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[csswg-drafts] [css-ui] Add a way for authors to indicate that they want dark-mode form controls etc

From: Simon Fraser via GitHub <sysbot+gh@w3.org>
Date: Wed, 07 Nov 2018 23:04:06 +0000
To: public-css-archive@w3.org
Message-ID: <issues.opened-378507535-1541631845-sysbot+gh@w3.org>
smfr has just created a new issue for https://github.com/w3c/csswg-drafts:

== [css-ui] Add a way for authors to indicate that they want dark-mode form controls etc ==

Authors should be able to style their content taking into account the users's preferred system-level color scheme (e.g. for dark mode on macOS Mojave, or Microsoft's [high-contrast mode](https://docs.microsoft.com/en-us/windows/desktop/w8cookbook/high-contrast-mode)). This would allow, for example, a page to express the fact that it has a "dark mode", which would be displayed to users whose system preference is to use a dark-mode interface. Authors would use this new property in conjunction with the [prefers-color-scheme](https://drafts.csswg.org/mediaqueries-5/#prefers-color-scheme) media query.

Some UAs may also wish to apply automatic presentational transformations to web content (auto-darkening, or conversion into a high-contrast mode). The functionality described below allows a page to opt out of this UA-applied transformation.

Meta tag

We think adding a new meta tag is necessary so that UAs know early in parsing which color scheme is to be used, since this may impact the default appearance of the view containing the web content, and we wish to avoid flashes caused by delayed switches between color schemes.

The meta tag syntax is:

`<meta name="supported-color-schemes" content="[light? || dark? || <ident>?]* || only?">`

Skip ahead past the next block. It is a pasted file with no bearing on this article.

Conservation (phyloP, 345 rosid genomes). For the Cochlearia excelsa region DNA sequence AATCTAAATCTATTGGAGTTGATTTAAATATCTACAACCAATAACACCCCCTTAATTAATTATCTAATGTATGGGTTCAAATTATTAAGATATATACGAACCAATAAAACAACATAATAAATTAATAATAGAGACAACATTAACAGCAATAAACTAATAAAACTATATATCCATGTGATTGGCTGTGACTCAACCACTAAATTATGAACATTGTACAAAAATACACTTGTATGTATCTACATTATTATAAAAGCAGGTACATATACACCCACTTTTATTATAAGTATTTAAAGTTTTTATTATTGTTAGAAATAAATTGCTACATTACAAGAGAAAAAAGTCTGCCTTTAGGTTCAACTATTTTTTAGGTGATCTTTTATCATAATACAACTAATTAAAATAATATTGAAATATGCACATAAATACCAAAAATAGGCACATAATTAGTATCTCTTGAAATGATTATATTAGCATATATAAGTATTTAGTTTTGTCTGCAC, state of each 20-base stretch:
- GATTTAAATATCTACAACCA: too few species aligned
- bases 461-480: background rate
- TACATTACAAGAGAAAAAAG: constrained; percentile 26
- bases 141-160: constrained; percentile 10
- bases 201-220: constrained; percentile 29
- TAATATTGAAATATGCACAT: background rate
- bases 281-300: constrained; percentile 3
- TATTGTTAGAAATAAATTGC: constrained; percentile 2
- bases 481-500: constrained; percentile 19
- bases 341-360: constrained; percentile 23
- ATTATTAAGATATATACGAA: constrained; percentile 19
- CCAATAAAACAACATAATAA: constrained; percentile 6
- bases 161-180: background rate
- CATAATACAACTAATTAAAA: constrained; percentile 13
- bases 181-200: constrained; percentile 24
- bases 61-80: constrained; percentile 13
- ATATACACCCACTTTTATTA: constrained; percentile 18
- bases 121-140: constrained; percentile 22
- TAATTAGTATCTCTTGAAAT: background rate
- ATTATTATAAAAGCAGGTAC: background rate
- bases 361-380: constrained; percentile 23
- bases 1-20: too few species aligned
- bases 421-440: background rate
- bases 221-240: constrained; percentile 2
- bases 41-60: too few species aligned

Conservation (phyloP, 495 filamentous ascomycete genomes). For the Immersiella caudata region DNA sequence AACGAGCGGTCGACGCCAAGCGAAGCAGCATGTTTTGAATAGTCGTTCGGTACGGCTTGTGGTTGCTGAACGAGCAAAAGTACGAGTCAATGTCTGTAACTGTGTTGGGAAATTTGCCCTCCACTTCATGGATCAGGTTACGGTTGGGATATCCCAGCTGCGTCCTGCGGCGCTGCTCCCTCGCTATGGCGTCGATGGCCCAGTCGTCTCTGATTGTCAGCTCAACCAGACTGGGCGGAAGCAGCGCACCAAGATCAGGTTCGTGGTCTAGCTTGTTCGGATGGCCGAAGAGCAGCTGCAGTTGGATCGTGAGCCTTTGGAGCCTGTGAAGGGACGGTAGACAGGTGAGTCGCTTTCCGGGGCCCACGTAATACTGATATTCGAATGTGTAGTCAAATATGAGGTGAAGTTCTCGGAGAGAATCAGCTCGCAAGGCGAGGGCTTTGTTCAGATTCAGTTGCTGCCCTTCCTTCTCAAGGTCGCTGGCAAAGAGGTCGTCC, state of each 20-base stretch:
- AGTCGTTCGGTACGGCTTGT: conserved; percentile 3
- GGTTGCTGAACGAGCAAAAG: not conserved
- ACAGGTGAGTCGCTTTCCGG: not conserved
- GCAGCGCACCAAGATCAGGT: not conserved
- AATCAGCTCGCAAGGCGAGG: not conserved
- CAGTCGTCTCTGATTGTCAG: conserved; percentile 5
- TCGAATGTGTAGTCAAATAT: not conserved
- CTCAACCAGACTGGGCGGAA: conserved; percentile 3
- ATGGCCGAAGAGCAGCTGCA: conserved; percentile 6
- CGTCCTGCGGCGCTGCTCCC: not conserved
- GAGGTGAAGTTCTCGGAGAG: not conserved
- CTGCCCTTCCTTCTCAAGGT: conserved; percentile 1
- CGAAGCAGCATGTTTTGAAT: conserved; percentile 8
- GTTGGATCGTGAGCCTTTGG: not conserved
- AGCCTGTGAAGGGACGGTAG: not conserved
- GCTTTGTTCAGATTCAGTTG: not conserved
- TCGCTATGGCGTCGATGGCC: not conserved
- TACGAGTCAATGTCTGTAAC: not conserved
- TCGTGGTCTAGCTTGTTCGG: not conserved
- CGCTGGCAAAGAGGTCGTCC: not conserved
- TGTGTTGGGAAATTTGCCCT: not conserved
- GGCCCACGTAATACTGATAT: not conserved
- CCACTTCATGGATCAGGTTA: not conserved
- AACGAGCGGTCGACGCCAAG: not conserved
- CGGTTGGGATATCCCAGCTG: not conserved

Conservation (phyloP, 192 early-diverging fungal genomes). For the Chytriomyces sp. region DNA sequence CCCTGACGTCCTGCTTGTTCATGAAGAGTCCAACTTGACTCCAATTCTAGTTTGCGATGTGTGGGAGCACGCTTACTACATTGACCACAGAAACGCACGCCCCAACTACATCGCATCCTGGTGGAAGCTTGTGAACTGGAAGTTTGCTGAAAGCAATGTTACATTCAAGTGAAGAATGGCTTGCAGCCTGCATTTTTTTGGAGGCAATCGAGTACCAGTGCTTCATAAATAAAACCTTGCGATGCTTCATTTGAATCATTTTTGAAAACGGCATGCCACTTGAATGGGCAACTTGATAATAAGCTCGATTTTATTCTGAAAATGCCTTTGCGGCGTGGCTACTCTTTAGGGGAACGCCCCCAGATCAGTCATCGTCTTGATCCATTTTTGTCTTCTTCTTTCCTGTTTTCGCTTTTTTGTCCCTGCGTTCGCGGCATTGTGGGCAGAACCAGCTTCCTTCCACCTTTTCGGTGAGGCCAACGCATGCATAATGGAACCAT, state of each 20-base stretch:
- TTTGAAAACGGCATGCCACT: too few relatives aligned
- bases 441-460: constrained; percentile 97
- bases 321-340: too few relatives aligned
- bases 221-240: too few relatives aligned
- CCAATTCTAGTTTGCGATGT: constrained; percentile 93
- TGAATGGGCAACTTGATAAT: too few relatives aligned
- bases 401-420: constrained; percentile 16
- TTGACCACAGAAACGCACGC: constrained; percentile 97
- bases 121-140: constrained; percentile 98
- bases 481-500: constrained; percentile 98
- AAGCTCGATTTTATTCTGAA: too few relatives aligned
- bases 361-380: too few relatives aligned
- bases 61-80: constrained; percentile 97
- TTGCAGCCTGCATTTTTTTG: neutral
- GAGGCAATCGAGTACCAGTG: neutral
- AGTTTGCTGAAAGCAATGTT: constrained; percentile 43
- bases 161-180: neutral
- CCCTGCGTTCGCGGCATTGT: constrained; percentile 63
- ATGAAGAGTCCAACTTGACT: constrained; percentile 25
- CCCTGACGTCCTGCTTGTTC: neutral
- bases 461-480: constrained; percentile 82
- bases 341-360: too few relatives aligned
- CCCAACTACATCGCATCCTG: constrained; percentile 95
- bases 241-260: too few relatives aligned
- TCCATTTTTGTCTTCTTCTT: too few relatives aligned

"" (empty string) (the default)—the UA may choose to transform the content to match the user's preference.
`light dark`—the UA will choose the light or dark theme to match the user's preference. If the user's preference does not match something in the list, the UA is allowed to apply transformations to the content (e.g. apply high-contrast).
`only`—synonym for `light only`; the UA will only ever render the content in the light color scheme, and never apply transformations[1].
`light dark only`—the UA will choose the first of the listed schemes that it supports taking user preference into account, and never apply transformations[1].
Custom scheme, like `hi-contrast only`—if the UA doesn't support `hi-contrast` it's allowed to fall back to its default rendering `light`, and will never apply transformations.

*Note*: <ident> is present for compatibility; some UAs may support color schemes in addition to light and dark, and the including of unrecognized schemes should not break parsing.
<ident> must not be “only”

*Note*: Maybe the meta tag should be specified outside of CSS.

[1] UAs are allowed to apply minimal transformations, for example making the root background transparent, but not change the overall appearance of the content.

CSS Property

`supported-color-schemes: [light? || dark? || <ident>?]* || only?`

Inherited: yes
Initial value: light

The CSS property has the same behavior as the meta tag, and allows authors to style sub-sections of content with a different color theme.

How the color scheme affects rendering

The UA may take the chosen color scheme into account when rendering the default page background, form controls, the default selection color, and other UA-controlled UI like misspelling underlines.

Interaction with the media query

The media query always matches the user preference. Authors should avoid styling content for the dark mode if they don't claim to support it in the meta tag.
Issue: Maybe in “non-only” mode the media query should reflect the scheme the UA is converting to?

Please view or discuss this issue at https://github.com/w3c/csswg-drafts/issues/3299 using your GitHub account
Received on Wednesday, 7 November 2018 23:04:07 UTC

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